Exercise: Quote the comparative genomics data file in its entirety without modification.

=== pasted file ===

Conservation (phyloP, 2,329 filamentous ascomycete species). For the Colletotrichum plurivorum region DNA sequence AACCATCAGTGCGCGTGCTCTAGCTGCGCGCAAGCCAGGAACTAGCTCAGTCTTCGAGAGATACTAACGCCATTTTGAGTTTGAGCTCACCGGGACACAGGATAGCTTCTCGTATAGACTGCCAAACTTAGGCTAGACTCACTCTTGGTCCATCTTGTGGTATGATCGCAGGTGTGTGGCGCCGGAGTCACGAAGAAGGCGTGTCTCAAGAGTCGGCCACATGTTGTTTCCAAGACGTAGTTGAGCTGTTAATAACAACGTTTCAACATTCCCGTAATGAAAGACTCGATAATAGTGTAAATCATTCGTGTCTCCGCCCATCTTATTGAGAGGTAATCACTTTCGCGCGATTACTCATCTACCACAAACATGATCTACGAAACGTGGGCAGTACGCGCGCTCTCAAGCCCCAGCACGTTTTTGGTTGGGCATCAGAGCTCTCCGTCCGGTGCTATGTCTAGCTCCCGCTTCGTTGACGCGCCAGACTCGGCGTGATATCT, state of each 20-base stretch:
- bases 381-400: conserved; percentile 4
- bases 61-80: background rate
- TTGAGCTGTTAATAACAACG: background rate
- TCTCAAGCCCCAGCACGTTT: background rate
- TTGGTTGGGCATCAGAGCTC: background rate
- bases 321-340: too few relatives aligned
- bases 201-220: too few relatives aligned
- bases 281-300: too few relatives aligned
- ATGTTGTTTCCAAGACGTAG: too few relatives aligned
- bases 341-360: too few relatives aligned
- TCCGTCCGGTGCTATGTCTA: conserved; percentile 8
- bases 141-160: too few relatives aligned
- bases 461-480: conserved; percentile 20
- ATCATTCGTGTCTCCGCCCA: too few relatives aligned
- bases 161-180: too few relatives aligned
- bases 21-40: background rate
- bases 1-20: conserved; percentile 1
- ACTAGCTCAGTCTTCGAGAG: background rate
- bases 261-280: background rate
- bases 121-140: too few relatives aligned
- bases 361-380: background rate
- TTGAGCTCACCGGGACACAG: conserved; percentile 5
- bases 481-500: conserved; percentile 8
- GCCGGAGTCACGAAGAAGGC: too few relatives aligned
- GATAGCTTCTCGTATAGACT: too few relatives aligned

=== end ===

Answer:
Conservation (phyloP, 2,329 filamentous ascomycete species). For the Colletotrichum plurivorum region DNA sequence AACCATCAGTGCGCGTGCTCTAGCTGCGCGCAAGCCAGGAACTAGCTCAGTCTTCGAGAGATACTAACGCCATTTTGAGTTTGAGCTCACCGGGACACAGGATAGCTTCTCGTATAGACTGCCAAACTTAGGCTAGACTCACTCTTGGTCCATCTTGTGGTATGATCGCAGGTGTGTGGCGCCGGAGTCACGAAGAAGGCGTGTCTCAAGAGTCGGCCACATGTTGTTTCCAAGACGTAGTTGAGCTGTTAATAACAACGTTTCAACATTCCCGTAATGAAAGACTCGATAATAGTGTAAATCATTCGTGTCTCCGCCCATCTTATTGAGAGGTAATCACTTTCGCGCGATTACTCATCTACCACAAACATGATCTACGAAACGTGGGCAGTACGCGCGCTCTCAAGCCCCAGCACGTTTTTGGTTGGGCATCAGAGCTCTCCGTCCGGTGCTATGTCTAGCTCCCGCTTCGTTGACGCGCCAGACTCGGCGTGATATCT, state of each 20-base stretch:
- bases 381-400: conserved; percentile 4
- bases 61-80: background rate
- TTGAGCTGTTAATAACAACG: background rate
- TCTCAAGCCCCAGCACGTTT: background rate
- TTGGTTGGGCATCAGAGCTC: background rate
- bases 321-340: too few relatives aligned
- bases 201-220: too few relatives aligned
- bases 281-300: too few relatives aligned
- ATGTTGTTTCCAAGACGTAG: too few relatives aligned
- bases 341-360: too few relatives aligned
- TCCGTCCGGTGCTATGTCTA: conserved; percentile 8
- bases 141-160: too few relatives aligned
- bases 461-480: conserved; percentile 20
- ATCATTCGTGTCTCCGCCCA: too few relatives aligned
- bases 161-180: too few relatives aligned
- bases 21-40: background rate
- bases 1-20: conserved; percentile 1
- ACTAGCTCAGTCTTCGAGAG: background rate
- bases 261-280: background rate
- bases 121-140: too few relatives aligned
- bases 361-380: background rate
- TTGAGCTCACCGGGACACAG: conserved; percentile 5
- bases 481-500: conserved; percentile 8
- GCCGGAGTCACGAAGAAGGC: too few relatives aligned
- GATAGCTTCTCGTATAGACT: too few relatives aligned